At this point, much of the earlier planted cotton is squaring and it is time to consider our options and begin applying plant growth regulators (PGRs). I want to share information related to the timing of these applications and various strategies we can use with PGRs. First, recalling our objective with the application of PGRs is important. We are wanting to decrease the activity of gibberellic acid (a natural plant hormone) resulting in a shorter than normal plant.
The benefits of working with this size cotton plant include;
1. Decrease in lodging, prevent plants from getting to tall with heavy boll load and falling over.
2. Keeping the plant canopy short assists in decreasing boll rot and helps prevent hardlock. This positive effect is due to improved drying and air flow to bolls and lint.
3. Improved penetration of all chemicals used.
4. Improves harvests efficiency.
As you can see, there are numerous benefits with the application of PGRs. However, yield response to PGRs is inconsistent. Dr. Guy Collins, UGA Cotton agronomist, states that most of the time (65-70% of time) PGRs have no affect on yield. Dr. Collins suggest that if you do see a response in yield it is most likely due to indirect effects (increased light penetration, diversion of photosynthates to boll, improved harvests).
We have three basic choices of products to choose from to help us achieve this overall reduction in plant size.
1. Mepiquat Chloride – 0.35 lbs. of active ingredient/gl. Several trade names available.
2. Pentia – Mepiquat Pentaborate – 0.82 lbs. of active ingredient/gl. Claims to be more rainfast.
3. Stance – Mepiquat Chloride(0.736 lbs. of active ingredient/gl.) + Cyclanilide (0.184lbs. active ingredient/gl.) The amount of mepiquat chloride in this product is double the amount found in standard mepiquat chloride and will be used at a much lower rate. For example, 6.5 oz. use rate of standard mepiquat chloride is equal to 3 oz.use rate of Stance. The cyclanilide ingredient in this product acts as a synergist to mepiquat chloride.
When we apply PGRs we are only affecting the upper 9-10 inches of plant. Most of the PGR activity will occur in the upper 4-5 nodes providing slow down rate of terminal growth. This shortened terminal growth will allow the developing boll load to catch up with new growth.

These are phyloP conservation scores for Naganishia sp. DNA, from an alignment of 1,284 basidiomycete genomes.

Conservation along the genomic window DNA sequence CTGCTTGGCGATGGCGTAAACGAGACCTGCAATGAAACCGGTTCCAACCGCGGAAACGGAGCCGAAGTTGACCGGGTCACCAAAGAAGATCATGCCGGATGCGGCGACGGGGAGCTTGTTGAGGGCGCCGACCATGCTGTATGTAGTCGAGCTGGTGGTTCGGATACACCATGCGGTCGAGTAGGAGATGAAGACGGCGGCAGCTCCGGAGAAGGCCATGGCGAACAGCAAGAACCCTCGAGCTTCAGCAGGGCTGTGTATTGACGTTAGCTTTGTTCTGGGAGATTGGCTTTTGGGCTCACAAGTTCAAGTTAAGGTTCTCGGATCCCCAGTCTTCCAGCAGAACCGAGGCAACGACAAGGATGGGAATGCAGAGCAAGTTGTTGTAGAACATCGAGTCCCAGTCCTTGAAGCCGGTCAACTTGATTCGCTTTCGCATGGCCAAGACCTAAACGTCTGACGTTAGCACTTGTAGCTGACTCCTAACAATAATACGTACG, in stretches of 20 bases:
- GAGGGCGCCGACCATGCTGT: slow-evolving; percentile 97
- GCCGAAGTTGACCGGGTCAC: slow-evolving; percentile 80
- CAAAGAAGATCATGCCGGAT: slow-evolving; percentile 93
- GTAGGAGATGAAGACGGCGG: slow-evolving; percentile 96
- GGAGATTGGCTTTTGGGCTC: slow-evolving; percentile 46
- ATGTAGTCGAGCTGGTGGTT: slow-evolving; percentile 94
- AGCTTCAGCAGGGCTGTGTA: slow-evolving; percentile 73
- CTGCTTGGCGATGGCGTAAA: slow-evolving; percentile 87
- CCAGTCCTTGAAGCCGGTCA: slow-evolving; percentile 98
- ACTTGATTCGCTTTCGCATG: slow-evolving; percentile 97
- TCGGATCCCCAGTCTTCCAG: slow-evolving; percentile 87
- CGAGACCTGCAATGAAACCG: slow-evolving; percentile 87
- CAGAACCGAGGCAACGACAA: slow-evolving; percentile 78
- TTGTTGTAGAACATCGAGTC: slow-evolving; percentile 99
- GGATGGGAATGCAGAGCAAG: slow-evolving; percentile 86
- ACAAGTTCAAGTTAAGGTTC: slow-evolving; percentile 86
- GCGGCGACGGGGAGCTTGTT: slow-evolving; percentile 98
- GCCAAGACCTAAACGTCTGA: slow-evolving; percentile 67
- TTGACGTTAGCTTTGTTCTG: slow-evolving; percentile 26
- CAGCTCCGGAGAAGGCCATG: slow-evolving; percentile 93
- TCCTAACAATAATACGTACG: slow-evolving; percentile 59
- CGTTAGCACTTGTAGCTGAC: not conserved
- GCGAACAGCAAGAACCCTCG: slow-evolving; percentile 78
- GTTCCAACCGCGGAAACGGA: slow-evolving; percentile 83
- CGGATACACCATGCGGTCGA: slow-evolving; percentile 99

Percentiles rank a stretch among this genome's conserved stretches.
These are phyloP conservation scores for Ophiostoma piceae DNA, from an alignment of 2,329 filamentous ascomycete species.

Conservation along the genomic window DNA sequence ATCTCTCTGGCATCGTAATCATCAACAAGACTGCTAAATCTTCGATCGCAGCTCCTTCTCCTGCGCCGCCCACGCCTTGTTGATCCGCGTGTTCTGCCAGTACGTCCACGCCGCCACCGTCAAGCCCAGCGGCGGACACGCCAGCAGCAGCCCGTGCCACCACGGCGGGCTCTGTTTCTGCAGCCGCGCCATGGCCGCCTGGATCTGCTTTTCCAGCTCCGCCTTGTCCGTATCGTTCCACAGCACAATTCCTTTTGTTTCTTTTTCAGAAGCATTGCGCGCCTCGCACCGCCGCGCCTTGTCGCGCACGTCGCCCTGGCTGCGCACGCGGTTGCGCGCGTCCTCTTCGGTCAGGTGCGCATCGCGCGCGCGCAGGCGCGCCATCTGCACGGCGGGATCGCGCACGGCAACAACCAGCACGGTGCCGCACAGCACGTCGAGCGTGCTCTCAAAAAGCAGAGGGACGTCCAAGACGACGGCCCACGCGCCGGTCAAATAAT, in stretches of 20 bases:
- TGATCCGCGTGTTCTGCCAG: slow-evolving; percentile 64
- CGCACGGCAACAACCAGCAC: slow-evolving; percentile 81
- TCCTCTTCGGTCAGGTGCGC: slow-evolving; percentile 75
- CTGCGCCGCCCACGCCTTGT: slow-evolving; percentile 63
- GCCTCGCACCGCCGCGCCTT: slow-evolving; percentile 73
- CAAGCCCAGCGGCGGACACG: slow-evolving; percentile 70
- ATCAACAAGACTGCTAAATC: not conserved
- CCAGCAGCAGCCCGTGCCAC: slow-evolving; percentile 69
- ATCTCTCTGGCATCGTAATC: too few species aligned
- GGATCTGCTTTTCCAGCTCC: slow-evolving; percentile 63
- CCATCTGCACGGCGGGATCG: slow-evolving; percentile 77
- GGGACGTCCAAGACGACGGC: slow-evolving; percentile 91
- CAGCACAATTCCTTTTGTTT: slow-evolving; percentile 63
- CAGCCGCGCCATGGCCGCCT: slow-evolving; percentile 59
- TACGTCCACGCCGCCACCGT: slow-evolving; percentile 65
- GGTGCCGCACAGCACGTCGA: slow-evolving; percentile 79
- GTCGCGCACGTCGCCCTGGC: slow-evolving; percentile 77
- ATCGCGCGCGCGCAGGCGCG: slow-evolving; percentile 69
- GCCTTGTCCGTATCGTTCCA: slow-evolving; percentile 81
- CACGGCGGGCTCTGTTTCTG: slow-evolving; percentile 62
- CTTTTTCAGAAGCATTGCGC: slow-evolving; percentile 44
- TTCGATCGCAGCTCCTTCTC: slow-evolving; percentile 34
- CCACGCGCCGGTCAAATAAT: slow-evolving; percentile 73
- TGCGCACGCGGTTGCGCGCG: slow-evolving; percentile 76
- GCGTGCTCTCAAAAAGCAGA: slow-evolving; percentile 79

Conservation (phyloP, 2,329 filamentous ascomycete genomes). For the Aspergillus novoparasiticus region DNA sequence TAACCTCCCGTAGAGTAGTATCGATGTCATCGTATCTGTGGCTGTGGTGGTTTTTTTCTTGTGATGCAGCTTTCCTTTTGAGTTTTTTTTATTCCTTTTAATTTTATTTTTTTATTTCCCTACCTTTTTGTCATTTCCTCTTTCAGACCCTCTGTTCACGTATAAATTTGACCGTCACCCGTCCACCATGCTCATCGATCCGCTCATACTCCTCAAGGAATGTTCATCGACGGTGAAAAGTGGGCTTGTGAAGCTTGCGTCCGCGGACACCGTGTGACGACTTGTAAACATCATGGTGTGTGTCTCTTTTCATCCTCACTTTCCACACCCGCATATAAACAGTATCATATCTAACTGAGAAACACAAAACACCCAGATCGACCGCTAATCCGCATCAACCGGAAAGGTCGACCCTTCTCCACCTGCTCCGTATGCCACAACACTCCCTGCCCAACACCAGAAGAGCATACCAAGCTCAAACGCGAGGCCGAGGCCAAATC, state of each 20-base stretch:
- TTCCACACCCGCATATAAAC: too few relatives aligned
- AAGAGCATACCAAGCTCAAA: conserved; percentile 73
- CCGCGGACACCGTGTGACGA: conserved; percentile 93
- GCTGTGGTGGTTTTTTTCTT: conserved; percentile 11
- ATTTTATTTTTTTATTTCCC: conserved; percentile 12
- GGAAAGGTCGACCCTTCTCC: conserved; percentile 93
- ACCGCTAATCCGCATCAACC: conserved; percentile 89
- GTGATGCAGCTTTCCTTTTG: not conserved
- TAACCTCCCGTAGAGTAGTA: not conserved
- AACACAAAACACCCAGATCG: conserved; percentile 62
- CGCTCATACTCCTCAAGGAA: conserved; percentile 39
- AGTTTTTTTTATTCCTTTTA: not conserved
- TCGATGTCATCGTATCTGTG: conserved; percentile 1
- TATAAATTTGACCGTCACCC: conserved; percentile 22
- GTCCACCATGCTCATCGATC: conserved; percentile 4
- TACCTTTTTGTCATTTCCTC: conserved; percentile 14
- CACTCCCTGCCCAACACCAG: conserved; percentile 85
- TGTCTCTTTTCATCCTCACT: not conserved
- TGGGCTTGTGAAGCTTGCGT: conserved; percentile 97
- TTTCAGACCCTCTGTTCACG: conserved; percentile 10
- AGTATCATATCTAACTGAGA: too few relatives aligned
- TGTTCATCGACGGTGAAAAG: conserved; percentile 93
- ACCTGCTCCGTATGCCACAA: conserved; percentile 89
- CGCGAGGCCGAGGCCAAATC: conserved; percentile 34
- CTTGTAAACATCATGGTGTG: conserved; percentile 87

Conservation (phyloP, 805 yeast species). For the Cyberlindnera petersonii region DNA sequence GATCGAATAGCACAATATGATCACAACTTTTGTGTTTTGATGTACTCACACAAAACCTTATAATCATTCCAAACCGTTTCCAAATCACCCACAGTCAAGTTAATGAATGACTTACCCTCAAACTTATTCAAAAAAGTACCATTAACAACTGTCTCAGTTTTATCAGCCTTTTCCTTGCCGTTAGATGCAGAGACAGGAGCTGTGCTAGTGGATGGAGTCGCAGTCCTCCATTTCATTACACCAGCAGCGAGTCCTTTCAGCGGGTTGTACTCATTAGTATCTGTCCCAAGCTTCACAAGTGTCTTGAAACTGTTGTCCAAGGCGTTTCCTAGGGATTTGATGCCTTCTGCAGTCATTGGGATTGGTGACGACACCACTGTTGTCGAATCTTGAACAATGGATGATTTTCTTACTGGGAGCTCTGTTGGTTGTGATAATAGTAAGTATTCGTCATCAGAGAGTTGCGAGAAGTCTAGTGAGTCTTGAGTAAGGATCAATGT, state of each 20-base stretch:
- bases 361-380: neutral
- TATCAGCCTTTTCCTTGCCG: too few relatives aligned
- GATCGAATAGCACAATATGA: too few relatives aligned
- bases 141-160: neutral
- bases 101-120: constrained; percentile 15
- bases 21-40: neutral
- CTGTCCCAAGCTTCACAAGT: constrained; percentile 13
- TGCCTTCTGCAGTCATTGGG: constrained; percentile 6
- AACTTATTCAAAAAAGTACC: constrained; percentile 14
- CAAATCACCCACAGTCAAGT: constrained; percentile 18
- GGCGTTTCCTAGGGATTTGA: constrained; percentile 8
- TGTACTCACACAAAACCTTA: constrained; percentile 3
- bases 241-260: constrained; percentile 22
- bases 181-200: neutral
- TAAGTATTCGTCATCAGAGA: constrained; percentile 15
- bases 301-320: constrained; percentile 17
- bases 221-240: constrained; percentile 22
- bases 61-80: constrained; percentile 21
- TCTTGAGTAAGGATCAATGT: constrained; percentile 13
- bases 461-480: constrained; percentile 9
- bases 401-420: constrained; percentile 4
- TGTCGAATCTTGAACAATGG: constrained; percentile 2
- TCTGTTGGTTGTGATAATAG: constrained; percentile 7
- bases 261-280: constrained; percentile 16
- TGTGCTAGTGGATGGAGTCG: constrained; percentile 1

The use of PGRs becomes even more important for later planted cotton. Later planted cotton would be that cotton that was planted between June 7 – June 15. When we are in this later planting window, we really only have a 3-4 week bloom period to make crop. So, we need timely PGR applications to improve retention on lower nodes. PGRs play a major role in later planted cotton production.
The environment is going to be the main indicator for the need of PGRs. Any conditions that promote rank/excessive growth will require the application of PGRs. I have attached a chart listing relative PGR requirements of cotton varieties. This information, developed by Dr. Guy Collins and Dr. Jared Whitaker, is only be used as a tool and to supplement the consideration of current environmental conditions and information available.
I want to list a few plant measurement options to help determine when to apply PGRs. Dr. Collins suggest to keep in mind the overall plant size relative to where it is in bloom period. At the end of the season, UGA recommends that ideally we would like to see, no cotton less than 36″ tall and no cotton more than 50-55″ tall. This cotton plant height range is tall enough to support good boll load but not too tall that it results in negative effects produced by rank cotton.
PGR Plant Measurement Tools:
1. Consider current plant height relative to target end season plant height.
2. Nodes above white flower, if greater than 9 or 10 nodes, consider slowing the plant down with PGR application.
3. Internode distance near plant terminal provides us the cotton plant’s current growth rate. This is the best indicator of current plant growth. Look between 4-5 true leaf if we have 3″ or more of growth consider PGR application.
4. Height to node ratio. But, this doesn’t measure current growth rates only assesses overall growth rate.
5. Fruit retention.
Once you have determined the need for PGR application, you have three basic application strategies. It is important to remember that timeliness of application is more important than rate. We can achieve more growth suppression by being timely than by using higher rates.
1. Low Rate, Multiple Applications – Make 3 to 4 applications of low PGR rates @ 6-8 oz. This application technique begins at first square and is reapplied every 10-14 days until first bloom.
2. Modified Early Bloom – Make 2 to 3 applications of moderate PGR rates @ 8-10 oz., beginning at 8-10 leaf stage. This is usually followed by another application at first bloom and if needed at mid bloom. Rates will go up as plant size increases.
3. Early Bloom – Make 1 to 2 applications of high PGR rates @ first bloom. A mid bloom application is necessary in some situations. Use caution when applying this strategy, especially in early maturing varieties and in dryland situations. We do not want to force pre-mature cut out with applications of PGRs while plant is under stressed conditions. If cotton appears wilted no PGRs are necessary. The sun and dry weather are conducting all plant growth regulation needed.
There is no one PGR plan that works for every situation. PGR decisions have to made on a case by case and field by field evaluation strategy.